The current unsettled economic environment is creating more and more skittish customers. Those who have been previously content with their normal purchasing activities are now giving everything a second look. Many of your regular customers may now fall into one of these three categories:

  • those that will look for less costly options when doing business with you,
  • those who will start looking for less costly suppliers, and
  • those that will just stop buying all together.

At this particular time your main focus should be on keeping the customers you already have.

For an example of how this might work I’d like to describe what we have done.

At The TAS Group, we are fortunate to have a large base of customers (approaching 1m sales people) who have used the TAS methodology. Since we launched our Dealmaker platform in 2006, many of those customers have opted to adopt our Sales Performance Automation software solution to help them increase their sales. In that software product we automate the usage of TAS, but we also provide a breadth of sales process, sales forecasting and pipeline analysis capability.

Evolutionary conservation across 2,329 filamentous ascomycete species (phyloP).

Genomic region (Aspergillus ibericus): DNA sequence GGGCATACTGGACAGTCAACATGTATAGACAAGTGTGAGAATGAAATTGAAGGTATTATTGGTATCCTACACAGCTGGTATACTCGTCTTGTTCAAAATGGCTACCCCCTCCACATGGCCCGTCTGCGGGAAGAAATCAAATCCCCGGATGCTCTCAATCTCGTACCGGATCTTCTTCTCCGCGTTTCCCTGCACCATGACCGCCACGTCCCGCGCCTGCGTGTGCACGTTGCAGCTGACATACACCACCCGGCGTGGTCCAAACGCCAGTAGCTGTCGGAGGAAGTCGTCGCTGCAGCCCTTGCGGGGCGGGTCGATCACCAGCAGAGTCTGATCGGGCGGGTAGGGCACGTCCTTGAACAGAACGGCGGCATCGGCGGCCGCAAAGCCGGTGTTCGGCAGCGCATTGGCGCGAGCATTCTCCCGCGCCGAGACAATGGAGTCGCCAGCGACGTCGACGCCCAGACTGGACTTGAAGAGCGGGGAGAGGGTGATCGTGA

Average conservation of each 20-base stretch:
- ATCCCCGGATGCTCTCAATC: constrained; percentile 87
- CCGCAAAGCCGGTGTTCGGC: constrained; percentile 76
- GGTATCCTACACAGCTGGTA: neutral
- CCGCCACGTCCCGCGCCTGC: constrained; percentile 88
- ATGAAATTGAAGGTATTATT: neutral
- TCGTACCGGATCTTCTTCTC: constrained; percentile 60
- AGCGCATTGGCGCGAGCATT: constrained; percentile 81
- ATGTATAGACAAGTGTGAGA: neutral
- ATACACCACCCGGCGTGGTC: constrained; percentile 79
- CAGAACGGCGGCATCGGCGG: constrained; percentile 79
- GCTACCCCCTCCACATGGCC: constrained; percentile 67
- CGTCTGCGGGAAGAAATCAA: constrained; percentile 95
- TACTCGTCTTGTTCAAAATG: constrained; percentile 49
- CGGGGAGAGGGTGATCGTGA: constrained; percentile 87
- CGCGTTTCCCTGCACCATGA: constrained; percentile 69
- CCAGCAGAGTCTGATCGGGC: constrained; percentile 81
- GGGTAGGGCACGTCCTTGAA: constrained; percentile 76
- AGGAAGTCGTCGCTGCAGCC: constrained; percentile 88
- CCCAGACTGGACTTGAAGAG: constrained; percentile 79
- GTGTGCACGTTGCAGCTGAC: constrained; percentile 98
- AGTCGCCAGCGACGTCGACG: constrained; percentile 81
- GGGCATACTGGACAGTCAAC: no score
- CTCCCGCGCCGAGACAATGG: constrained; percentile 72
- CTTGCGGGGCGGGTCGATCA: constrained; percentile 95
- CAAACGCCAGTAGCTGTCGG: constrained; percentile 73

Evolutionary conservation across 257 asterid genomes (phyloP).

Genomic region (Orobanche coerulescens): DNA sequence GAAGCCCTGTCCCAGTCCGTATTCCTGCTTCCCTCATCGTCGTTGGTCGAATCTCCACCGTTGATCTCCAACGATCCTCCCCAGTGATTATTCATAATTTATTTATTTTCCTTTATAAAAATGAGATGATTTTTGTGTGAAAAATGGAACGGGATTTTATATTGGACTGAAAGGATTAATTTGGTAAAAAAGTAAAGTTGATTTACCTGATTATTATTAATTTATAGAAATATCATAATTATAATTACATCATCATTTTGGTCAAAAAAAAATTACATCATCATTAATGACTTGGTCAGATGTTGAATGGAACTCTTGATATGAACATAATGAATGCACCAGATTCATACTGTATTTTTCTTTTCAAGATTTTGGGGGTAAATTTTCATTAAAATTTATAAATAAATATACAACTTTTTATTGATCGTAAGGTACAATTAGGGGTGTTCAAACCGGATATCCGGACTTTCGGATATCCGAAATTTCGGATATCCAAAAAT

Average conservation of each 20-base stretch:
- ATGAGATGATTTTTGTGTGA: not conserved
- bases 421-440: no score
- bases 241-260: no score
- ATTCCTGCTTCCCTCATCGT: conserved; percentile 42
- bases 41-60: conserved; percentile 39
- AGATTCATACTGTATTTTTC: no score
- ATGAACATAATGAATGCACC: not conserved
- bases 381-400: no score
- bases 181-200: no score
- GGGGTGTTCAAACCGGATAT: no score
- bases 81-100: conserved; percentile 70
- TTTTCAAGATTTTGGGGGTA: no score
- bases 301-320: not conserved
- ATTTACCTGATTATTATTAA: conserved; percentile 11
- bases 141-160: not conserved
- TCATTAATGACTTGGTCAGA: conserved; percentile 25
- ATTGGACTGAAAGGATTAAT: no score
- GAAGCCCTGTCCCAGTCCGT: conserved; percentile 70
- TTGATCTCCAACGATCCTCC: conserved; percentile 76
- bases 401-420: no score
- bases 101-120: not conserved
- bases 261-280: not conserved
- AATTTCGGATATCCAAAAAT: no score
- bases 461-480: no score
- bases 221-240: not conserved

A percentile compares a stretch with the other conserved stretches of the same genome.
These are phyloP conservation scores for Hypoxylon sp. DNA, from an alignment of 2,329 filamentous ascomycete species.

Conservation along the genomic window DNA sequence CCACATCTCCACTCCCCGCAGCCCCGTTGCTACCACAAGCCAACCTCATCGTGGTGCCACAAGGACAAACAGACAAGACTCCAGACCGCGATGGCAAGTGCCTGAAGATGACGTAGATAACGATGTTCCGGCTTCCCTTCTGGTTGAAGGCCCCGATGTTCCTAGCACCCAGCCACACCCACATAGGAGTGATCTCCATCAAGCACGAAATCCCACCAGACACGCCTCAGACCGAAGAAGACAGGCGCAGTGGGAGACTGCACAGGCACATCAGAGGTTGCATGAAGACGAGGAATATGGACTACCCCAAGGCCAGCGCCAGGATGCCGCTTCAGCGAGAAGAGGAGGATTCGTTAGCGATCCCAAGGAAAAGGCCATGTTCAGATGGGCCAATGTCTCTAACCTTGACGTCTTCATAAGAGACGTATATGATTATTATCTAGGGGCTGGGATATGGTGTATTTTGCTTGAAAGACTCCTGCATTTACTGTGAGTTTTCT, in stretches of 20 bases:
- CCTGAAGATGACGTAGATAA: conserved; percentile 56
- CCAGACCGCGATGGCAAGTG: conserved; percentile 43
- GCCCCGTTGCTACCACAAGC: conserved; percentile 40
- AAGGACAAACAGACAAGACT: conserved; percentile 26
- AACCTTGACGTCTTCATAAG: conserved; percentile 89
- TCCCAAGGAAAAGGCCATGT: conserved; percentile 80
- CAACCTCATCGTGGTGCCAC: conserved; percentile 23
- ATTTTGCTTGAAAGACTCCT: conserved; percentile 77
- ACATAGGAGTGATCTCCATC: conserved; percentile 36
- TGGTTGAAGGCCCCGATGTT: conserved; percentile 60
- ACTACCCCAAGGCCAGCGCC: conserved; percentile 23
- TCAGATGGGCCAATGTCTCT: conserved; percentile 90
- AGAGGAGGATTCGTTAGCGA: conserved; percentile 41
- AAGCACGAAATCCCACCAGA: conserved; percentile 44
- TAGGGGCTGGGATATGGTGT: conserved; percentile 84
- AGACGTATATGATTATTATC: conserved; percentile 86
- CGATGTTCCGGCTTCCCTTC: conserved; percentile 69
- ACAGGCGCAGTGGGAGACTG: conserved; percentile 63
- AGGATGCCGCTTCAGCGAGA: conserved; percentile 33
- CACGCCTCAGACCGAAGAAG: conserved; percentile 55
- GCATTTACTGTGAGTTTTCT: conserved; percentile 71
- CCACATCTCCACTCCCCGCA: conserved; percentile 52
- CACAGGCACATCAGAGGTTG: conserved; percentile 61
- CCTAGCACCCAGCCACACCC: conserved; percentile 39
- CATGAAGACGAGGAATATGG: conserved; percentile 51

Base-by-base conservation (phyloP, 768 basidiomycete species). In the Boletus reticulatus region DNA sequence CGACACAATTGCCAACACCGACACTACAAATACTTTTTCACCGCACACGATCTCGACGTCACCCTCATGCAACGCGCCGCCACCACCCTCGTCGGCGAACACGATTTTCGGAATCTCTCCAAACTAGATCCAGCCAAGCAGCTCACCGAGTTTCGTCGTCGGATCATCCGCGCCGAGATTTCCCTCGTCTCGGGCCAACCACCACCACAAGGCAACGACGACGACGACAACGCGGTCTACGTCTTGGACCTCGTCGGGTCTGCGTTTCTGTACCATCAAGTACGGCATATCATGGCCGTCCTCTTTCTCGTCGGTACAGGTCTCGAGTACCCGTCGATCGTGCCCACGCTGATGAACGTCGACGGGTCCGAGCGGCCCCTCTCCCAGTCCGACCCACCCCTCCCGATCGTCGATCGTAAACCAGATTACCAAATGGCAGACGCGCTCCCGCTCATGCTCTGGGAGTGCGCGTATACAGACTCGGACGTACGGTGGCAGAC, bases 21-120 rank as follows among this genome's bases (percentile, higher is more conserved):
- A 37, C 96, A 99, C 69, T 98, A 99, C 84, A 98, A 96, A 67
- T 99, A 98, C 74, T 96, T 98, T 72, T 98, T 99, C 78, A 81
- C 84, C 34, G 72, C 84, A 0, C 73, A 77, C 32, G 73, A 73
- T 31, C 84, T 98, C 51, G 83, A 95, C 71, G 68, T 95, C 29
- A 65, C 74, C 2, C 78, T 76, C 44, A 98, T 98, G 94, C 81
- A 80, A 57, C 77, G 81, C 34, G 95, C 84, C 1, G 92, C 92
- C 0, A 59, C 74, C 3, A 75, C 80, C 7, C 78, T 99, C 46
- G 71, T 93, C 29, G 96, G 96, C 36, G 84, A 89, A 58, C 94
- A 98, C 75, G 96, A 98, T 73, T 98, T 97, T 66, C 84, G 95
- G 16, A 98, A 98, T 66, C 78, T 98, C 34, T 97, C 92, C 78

As we looked at the challenges our customers are currently facing, I challenged our team to come up with a valuable offering that could provide real and immediate value at a cost to our current TAS customers of no more $1 per day. Earlier this month we launched Dealmaker TAS Edition for those million sales people who had learned TAS before, and who by using the Dealmaker platform could automate their usage, and make a real impact on their sales success today. Dealmaker TAS Edition is a stripped down version of our complete offering – but would, we believe, make a real impact for our customers. Then, when ready, they could upgrade to the complete product offering when they were ready.

Of course, as soon I had returned from Portugal, based on the conversations I’d had with Jack, I was really keen to understand how Dealmaker TAS Edition was being received.

So far, the response from our customers has been very positive. They appreciate our flexibility and recognition of their challenges. They acknowledge that we have made their decisions easier to make, and they view this approach as an investment by The TAS Group in the continued partnership that will provide sustained mutual benefit.

So, I’m pleased and excited about that. That’s not to say I wouldn’t be happier wandering through Estoril today, but it’s definitely eased the re-entry.